Posted by | June 21, 2011 18:57 | Filed under: Top Stories

by Stuart Shapiro

Earlier today, Alan posted about how Rick Santorum was blaming liberals for recent poor test scores in history.  And yes, I’m sure someone will blame conservatives at some point as well.  But while the scores are bad, they are not atypical for American students.

And yet it may be that, while kids aren’t getting better, they’re not getting worse. The history of history-education evaluation is littered with voguish pedagogy, statistical funny business, ideological arm wrestling, a disproportionate emphasis on trivia, and a protocol that insures that each generation of kids looks dim to its elders. “We haven’t ever known our past,” Sam Wineburg, a professor of education and history at Stanford, said last week. “Your kids are no stupider than their grandparents.” He pointed out that the first large-scale proficiency study—of Texas students, in 1915-16—demonstrated that many couldn’t tell Thomas Jefferson from Jefferson Davis or 1492 from 1776. A 1943 survey of seven thousand college freshmen found that, among other things, only six per cent of them could name the original thirteen colonies. “Appallingly ignorant,” the Times harrumphed, as it would again in the face of another dismal showing, in 1976. (And it’s not just Americans: an infamous 2004 survey revealed that a small percentage of Britons aged sixteen to twenty-four believed that the Spanish Armada was vanquished by Gandalf.)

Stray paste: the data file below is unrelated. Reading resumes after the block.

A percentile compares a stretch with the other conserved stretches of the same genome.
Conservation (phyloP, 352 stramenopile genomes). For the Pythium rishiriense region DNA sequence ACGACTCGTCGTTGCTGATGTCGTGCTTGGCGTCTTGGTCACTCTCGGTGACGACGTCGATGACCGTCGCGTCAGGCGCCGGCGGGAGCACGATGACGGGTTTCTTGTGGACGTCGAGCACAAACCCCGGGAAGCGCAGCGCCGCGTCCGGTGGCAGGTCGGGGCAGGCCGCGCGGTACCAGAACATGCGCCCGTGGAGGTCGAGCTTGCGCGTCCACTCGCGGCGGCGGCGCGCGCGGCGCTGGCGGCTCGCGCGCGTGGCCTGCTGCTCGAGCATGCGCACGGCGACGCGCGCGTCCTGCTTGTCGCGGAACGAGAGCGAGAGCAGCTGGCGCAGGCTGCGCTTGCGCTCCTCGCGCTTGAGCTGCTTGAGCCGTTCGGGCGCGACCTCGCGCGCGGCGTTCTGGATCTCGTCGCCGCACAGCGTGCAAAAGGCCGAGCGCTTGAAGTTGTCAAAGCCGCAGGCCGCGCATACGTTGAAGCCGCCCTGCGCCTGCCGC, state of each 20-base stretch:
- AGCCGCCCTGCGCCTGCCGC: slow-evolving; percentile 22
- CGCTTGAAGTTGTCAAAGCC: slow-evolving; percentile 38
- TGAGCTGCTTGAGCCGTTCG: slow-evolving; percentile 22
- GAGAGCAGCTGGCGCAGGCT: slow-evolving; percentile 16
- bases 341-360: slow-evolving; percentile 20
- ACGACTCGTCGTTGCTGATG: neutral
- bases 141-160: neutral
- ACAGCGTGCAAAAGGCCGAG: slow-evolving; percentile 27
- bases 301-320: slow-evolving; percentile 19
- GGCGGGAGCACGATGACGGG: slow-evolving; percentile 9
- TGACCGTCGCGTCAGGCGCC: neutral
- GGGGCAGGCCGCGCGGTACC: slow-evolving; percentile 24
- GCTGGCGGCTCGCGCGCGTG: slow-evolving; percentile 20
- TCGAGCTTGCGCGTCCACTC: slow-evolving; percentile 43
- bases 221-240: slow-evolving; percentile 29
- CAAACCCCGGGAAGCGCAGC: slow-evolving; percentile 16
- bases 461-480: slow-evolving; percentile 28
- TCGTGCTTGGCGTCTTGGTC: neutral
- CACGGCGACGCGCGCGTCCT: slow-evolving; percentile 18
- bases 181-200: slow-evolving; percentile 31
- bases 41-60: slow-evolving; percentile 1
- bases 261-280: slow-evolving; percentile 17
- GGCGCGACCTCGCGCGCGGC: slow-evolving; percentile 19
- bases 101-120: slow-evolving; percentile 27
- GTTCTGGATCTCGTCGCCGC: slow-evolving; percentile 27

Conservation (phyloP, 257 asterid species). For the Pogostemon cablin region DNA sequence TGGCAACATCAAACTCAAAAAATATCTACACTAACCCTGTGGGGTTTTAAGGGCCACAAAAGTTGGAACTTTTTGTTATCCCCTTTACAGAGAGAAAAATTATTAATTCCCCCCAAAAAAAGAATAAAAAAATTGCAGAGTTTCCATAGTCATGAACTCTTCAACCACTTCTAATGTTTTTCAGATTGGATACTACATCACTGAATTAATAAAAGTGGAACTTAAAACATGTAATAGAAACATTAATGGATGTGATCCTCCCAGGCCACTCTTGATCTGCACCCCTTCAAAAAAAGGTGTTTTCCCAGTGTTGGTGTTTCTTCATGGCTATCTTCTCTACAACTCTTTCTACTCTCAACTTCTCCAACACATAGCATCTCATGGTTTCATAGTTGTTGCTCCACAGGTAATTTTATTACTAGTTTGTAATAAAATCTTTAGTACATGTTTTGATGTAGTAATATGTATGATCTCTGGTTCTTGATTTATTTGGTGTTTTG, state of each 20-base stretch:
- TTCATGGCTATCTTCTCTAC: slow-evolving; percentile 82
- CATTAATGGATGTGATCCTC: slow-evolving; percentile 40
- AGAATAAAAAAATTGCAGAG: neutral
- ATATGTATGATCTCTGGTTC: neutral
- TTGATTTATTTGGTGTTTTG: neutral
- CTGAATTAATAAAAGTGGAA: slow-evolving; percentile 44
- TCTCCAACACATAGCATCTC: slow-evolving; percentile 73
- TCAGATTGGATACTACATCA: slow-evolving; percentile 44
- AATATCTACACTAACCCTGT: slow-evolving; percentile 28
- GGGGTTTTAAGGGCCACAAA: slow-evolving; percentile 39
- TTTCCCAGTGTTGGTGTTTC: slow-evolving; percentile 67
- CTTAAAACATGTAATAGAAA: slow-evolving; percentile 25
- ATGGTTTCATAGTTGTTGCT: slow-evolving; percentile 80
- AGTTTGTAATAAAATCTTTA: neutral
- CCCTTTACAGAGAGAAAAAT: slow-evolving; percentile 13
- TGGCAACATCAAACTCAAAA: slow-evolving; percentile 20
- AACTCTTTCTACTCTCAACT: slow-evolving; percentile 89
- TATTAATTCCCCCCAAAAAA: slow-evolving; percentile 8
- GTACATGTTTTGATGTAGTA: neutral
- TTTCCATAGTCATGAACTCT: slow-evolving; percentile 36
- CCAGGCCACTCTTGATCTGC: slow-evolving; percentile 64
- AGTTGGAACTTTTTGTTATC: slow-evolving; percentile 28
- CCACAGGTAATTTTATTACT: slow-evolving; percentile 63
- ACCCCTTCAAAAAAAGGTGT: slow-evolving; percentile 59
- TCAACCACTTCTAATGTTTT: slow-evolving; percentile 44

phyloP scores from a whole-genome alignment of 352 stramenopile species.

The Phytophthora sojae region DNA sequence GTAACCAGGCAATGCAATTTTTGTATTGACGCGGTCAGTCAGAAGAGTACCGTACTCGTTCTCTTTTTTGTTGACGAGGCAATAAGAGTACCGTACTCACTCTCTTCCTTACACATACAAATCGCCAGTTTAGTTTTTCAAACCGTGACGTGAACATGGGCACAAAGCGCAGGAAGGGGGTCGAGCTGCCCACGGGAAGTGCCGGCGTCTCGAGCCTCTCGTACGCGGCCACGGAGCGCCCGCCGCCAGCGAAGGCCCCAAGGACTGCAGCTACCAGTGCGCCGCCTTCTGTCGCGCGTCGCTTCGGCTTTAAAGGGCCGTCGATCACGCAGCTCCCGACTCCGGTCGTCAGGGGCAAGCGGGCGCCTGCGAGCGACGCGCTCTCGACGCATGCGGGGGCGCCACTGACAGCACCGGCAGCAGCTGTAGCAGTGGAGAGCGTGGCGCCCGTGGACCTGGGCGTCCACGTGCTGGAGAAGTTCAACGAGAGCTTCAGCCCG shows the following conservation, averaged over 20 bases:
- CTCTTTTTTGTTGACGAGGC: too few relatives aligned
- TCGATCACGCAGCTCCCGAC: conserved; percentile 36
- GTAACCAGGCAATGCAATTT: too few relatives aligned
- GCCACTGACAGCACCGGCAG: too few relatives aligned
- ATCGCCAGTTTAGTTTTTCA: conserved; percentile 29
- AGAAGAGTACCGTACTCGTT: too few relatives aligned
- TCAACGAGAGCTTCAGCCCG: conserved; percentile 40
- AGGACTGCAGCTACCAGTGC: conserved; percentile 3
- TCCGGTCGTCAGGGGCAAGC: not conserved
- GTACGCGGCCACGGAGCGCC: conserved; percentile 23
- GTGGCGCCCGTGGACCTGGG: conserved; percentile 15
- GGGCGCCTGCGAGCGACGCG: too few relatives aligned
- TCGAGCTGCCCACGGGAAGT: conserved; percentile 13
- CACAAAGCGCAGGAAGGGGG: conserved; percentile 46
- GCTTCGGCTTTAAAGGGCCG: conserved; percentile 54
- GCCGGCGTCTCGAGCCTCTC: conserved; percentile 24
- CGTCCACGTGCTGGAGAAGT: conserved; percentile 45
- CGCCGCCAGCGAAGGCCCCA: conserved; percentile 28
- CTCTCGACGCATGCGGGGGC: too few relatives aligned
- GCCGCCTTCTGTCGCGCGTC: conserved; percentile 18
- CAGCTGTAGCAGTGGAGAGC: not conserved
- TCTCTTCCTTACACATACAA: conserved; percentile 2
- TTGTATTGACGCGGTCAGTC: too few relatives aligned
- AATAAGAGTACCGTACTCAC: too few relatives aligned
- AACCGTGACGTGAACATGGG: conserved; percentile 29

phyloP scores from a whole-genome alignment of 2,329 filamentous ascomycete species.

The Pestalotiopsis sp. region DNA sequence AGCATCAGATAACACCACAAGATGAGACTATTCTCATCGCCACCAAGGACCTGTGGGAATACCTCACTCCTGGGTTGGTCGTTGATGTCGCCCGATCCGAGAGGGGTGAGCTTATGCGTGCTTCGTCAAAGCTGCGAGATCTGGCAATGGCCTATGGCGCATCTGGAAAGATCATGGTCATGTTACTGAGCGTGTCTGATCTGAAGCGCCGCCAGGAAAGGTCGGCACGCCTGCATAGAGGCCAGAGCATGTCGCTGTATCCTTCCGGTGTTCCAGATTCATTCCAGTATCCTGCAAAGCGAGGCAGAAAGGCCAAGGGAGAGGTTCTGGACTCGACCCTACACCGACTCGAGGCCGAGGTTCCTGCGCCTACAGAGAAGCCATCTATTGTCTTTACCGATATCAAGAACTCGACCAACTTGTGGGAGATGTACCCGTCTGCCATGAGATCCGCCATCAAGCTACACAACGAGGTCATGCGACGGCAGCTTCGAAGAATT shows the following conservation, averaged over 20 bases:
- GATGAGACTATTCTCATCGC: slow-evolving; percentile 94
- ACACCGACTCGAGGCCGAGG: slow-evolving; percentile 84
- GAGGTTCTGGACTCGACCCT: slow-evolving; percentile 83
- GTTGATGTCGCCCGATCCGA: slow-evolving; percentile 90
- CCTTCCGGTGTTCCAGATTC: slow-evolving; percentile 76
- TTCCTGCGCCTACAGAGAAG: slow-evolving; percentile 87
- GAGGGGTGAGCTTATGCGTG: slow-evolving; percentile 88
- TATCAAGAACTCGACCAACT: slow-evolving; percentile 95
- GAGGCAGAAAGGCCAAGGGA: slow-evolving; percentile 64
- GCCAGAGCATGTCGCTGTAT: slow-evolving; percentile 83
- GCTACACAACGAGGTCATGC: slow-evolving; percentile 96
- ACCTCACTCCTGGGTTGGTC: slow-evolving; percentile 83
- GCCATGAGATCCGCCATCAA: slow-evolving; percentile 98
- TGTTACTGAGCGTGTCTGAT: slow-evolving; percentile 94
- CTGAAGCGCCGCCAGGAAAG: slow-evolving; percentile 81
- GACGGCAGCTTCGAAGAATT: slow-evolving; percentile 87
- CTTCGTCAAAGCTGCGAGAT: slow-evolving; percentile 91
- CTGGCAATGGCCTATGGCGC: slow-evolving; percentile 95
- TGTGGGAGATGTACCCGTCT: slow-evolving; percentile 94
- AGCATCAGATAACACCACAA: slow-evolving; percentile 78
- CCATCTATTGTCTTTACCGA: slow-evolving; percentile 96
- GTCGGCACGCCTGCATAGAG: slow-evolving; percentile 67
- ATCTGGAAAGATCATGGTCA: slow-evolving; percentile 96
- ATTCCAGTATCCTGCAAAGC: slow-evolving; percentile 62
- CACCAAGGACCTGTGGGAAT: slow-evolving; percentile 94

Now this doesn’t mean that the poor scores are OK or something we should be satisfied with.  Far from it.  But it does mean that anyone who tells you the scores are the fault of some group isn’t very good at history themselves.

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Copyright 2011 Liberaland
By: Stuart Shapiro

Stuart is a professor and the Director of the Public Policy
program at the Bloustein School of Planning and Public Policy at Rutgers
University. He teaches economics and cost-benefit analysis and studies
regulation in the United States at both the federal and state levels.
Prior to coming to Rutgers, Stuart worked for five years at the Office
of Management and Budget in Washington under Presidents Clinton and
George W. Bush.